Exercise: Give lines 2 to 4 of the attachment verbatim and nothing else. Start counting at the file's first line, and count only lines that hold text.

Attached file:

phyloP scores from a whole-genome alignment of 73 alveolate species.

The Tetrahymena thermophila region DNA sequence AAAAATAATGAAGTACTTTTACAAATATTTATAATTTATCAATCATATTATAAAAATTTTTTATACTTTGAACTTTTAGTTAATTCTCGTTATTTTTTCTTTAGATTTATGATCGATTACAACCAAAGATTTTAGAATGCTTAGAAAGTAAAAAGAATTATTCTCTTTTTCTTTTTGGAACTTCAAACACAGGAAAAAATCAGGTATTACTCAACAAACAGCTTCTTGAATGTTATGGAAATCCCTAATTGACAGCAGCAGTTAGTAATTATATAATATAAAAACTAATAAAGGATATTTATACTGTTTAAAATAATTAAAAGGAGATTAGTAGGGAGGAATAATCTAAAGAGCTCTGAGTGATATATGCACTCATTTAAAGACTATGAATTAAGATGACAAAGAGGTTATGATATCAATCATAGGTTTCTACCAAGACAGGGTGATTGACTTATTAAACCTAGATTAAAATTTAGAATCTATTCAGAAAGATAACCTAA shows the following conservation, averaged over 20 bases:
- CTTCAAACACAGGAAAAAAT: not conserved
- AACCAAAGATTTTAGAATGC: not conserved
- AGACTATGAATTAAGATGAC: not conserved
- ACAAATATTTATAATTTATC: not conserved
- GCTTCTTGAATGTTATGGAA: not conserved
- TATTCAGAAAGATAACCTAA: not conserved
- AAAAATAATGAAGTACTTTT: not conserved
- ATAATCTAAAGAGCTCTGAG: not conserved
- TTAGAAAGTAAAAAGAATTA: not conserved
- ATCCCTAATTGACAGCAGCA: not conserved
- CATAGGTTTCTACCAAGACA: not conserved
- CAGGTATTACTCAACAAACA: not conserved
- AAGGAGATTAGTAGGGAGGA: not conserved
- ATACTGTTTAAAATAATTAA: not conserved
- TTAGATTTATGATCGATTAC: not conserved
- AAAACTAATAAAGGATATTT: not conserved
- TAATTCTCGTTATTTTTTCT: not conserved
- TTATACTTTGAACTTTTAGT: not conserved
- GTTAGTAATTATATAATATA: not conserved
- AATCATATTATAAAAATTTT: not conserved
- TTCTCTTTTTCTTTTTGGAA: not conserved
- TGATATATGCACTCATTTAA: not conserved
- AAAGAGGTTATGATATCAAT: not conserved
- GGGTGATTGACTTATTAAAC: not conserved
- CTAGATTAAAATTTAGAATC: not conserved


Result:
The Tetrahymena thermophila region DNA sequence AAAAATAATGAAGTACTTTTACAAATATTTATAATTTATCAATCATATTATAAAAATTTTTTATACTTTGAACTTTTAGTTAATTCTCGTTATTTTTTCTTTAGATTTATGATCGATTACAACCAAAGATTTTAGAATGCTTAGAAAGTAAAAAGAATTATTCTCTTTTTCTTTTTGGAACTTCAAACACAGGAAAAAATCAGGTATTACTCAACAAACAGCTTCTTGAATGTTATGGAAATCCCTAATTGACAGCAGCAGTTAGTAATTATATAATATAAAAACTAATAAAGGATATTTATACTGTTTAAAATAATTAAAAGGAGATTAGTAGGGAGGAATAATCTAAAGAGCTCTGAGTGATATATGCACTCATTTAAAGACTATGAATTAAGATGACAAAGAGGTTATGATATCAATCATAGGTTTCTACCAAGACAGGGTGATTGACTTATTAAACCTAGATTAAAATTTAGAATCTATTCAGAAAGATAACCTAA shows the following conservation, averaged over 20 bases:
- CTTCAAACACAGGAAAAAAT: not conserved
- AACCAAAGATTTTAGAATGC: not conserved